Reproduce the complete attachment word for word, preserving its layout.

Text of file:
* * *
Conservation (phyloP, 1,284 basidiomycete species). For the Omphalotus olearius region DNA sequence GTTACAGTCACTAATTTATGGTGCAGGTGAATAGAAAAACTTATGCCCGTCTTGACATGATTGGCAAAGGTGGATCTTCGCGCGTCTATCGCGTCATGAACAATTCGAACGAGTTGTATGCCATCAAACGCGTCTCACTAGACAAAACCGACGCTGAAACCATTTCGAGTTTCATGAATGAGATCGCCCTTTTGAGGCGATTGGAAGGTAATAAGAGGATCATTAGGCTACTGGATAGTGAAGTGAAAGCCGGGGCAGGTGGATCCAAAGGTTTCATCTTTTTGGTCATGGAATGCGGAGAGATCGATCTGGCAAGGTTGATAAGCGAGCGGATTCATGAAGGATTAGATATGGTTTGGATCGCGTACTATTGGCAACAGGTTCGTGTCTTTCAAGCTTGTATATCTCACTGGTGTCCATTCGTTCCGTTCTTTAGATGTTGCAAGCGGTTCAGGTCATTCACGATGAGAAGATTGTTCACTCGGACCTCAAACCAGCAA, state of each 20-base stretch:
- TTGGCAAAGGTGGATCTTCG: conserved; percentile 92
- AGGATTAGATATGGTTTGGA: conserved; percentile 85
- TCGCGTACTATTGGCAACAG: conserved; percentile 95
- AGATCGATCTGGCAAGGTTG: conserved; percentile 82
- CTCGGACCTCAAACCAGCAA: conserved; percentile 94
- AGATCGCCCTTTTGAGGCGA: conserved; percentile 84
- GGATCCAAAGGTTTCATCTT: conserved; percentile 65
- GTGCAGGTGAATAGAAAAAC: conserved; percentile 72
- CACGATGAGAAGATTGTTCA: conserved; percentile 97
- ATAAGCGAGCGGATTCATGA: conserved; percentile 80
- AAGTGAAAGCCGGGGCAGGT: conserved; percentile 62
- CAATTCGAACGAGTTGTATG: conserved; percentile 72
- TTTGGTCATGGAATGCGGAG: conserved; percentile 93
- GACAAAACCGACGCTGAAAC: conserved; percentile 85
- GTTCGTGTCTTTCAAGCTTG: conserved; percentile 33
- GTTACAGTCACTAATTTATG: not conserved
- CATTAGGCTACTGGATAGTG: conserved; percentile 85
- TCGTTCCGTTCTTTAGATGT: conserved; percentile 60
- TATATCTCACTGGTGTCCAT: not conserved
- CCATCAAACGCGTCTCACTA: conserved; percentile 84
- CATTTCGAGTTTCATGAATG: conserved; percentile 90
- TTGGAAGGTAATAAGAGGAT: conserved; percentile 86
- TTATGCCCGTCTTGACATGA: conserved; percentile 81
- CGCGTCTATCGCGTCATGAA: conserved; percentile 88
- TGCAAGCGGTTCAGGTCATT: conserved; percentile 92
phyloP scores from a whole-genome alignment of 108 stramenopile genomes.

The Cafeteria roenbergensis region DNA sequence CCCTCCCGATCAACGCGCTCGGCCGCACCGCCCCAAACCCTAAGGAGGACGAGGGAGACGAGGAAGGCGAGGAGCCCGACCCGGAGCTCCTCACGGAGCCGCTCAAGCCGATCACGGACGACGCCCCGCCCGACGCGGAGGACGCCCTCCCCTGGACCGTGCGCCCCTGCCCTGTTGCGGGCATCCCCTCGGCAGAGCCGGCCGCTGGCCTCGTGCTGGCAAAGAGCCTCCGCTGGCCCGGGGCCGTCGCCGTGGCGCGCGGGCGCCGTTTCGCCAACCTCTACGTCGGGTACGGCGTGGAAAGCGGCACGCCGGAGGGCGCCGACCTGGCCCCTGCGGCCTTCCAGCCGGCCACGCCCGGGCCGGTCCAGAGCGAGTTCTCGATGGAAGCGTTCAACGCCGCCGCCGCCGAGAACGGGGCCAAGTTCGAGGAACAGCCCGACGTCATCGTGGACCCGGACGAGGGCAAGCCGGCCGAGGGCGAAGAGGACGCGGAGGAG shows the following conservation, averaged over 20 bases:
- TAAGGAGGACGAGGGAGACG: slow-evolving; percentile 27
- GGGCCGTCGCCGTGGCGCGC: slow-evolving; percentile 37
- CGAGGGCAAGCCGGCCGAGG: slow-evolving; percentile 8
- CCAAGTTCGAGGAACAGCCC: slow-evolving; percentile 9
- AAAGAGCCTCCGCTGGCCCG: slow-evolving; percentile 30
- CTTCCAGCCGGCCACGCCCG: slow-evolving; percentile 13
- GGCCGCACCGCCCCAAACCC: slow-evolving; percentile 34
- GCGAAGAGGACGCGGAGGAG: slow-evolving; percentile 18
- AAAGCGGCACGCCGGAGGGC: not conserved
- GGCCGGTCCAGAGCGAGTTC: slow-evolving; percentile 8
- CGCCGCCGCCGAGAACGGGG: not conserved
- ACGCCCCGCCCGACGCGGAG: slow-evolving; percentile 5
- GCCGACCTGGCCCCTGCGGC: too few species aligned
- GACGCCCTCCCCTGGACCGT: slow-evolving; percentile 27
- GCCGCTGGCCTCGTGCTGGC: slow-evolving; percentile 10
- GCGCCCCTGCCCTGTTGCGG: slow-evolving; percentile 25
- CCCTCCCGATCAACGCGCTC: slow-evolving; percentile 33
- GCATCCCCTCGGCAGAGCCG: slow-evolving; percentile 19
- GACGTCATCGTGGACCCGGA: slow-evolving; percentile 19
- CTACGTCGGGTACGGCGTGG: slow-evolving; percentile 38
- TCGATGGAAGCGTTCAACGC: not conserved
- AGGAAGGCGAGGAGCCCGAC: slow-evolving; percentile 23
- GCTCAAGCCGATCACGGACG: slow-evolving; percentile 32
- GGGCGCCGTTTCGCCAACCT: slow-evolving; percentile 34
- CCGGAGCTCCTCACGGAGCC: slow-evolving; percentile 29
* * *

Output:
Conservation (phyloP, 1,284 basidiomycete species). For the Omphalotus olearius region DNA sequence GTTACAGTCACTAATTTATGGTGCAGGTGAATAGAAAAACTTATGCCCGTCTTGACATGATTGGCAAAGGTGGATCTTCGCGCGTCTATCGCGTCATGAACAATTCGAACGAGTTGTATGCCATCAAACGCGTCTCACTAGACAAAACCGACGCTGAAACCATTTCGAGTTTCATGAATGAGATCGCCCTTTTGAGGCGATTGGAAGGTAATAAGAGGATCATTAGGCTACTGGATAGTGAAGTGAAAGCCGGGGCAGGTGGATCCAAAGGTTTCATCTTTTTGGTCATGGAATGCGGAGAGATCGATCTGGCAAGGTTGATAAGCGAGCGGATTCATGAAGGATTAGATATGGTTTGGATCGCGTACTATTGGCAACAGGTTCGTGTCTTTCAAGCTTGTATATCTCACTGGTGTCCATTCGTTCCGTTCTTTAGATGTTGCAAGCGGTTCAGGTCATTCACGATGAGAAGATTGTTCACTCGGACCTCAAACCAGCAA, state of each 20-base stretch:
- TTGGCAAAGGTGGATCTTCG: conserved; percentile 92
- AGGATTAGATATGGTTTGGA: conserved; percentile 85
- TCGCGTACTATTGGCAACAG: conserved; percentile 95
- AGATCGATCTGGCAAGGTTG: conserved; percentile 82
- CTCGGACCTCAAACCAGCAA: conserved; percentile 94
- AGATCGCCCTTTTGAGGCGA: conserved; percentile 84
- GGATCCAAAGGTTTCATCTT: conserved; percentile 65
- GTGCAGGTGAATAGAAAAAC: conserved; percentile 72
- CACGATGAGAAGATTGTTCA: conserved; percentile 97
- ATAAGCGAGCGGATTCATGA: conserved; percentile 80
- AAGTGAAAGCCGGGGCAGGT: conserved; percentile 62
- CAATTCGAACGAGTTGTATG: conserved; percentile 72
- TTTGGTCATGGAATGCGGAG: conserved; percentile 93
- GACAAAACCGACGCTGAAAC: conserved; percentile 85
- GTTCGTGTCTTTCAAGCTTG: conserved; percentile 33
- GTTACAGTCACTAATTTATG: not conserved
- CATTAGGCTACTGGATAGTG: conserved; percentile 85
- TCGTTCCGTTCTTTAGATGT: conserved; percentile 60
- TATATCTCACTGGTGTCCAT: not conserved
- CCATCAAACGCGTCTCACTA: conserved; percentile 84
- CATTTCGAGTTTCATGAATG: conserved; percentile 90
- TTGGAAGGTAATAAGAGGAT: conserved; percentile 86
- TTATGCCCGTCTTGACATGA: conserved; percentile 81
- CGCGTCTATCGCGTCATGAA: conserved; percentile 88
- TGCAAGCGGTTCAGGTCATT: conserved; percentile 92
phyloP scores from a whole-genome alignment of 108 stramenopile genomes.

The Cafeteria roenbergensis region DNA sequence CCCTCCCGATCAACGCGCTCGGCCGCACCGCCCCAAACCCTAAGGAGGACGAGGGAGACGAGGAAGGCGAGGAGCCCGACCCGGAGCTCCTCACGGAGCCGCTCAAGCCGATCACGGACGACGCCCCGCCCGACGCGGAGGACGCCCTCCCCTGGACCGTGCGCCCCTGCCCTGTTGCGGGCATCCCCTCGGCAGAGCCGGCCGCTGGCCTCGTGCTGGCAAAGAGCCTCCGCTGGCCCGGGGCCGTCGCCGTGGCGCGCGGGCGCCGTTTCGCCAACCTCTACGTCGGGTACGGCGTGGAAAGCGGCACGCCGGAGGGCGCCGACCTGGCCCCTGCGGCCTTCCAGCCGGCCACGCCCGGGCCGGTCCAGAGCGAGTTCTCGATGGAAGCGTTCAACGCCGCCGCCGCCGAGAACGGGGCCAAGTTCGAGGAACAGCCCGACGTCATCGTGGACCCGGACGAGGGCAAGCCGGCCGAGGGCGAAGAGGACGCGGAGGAG shows the following conservation, averaged over 20 bases:
- TAAGGAGGACGAGGGAGACG: slow-evolving; percentile 27
- GGGCCGTCGCCGTGGCGCGC: slow-evolving; percentile 37
- CGAGGGCAAGCCGGCCGAGG: slow-evolving; percentile 8
- CCAAGTTCGAGGAACAGCCC: slow-evolving; percentile 9
- AAAGAGCCTCCGCTGGCCCG: slow-evolving; percentile 30
- CTTCCAGCCGGCCACGCCCG: slow-evolving; percentile 13
- GGCCGCACCGCCCCAAACCC: slow-evolving; percentile 34
- GCGAAGAGGACGCGGAGGAG: slow-evolving; percentile 18
- AAAGCGGCACGCCGGAGGGC: not conserved
- GGCCGGTCCAGAGCGAGTTC: slow-evolving; percentile 8
- CGCCGCCGCCGAGAACGGGG: not conserved
- ACGCCCCGCCCGACGCGGAG: slow-evolving; percentile 5
- GCCGACCTGGCCCCTGCGGC: too few species aligned
- GACGCCCTCCCCTGGACCGT: slow-evolving; percentile 27
- GCCGCTGGCCTCGTGCTGGC: slow-evolving; percentile 10
- GCGCCCCTGCCCTGTTGCGG: slow-evolving; percentile 25
- CCCTCCCGATCAACGCGCTC: slow-evolving; percentile 33
- GCATCCCCTCGGCAGAGCCG: slow-evolving; percentile 19
- GACGTCATCGTGGACCCGGA: slow-evolving; percentile 19
- CTACGTCGGGTACGGCGTGG: slow-evolving; percentile 38
- TCGATGGAAGCGTTCAACGC: not conserved
- AGGAAGGCGAGGAGCCCGAC: slow-evolving; percentile 23
- GCTCAAGCCGATCACGGACG: slow-evolving; percentile 32
- GGGCGCCGTTTCGCCAACCT: slow-evolving; percentile 34
- CCGGAGCTCCTCACGGAGCC: slow-evolving; percentile 29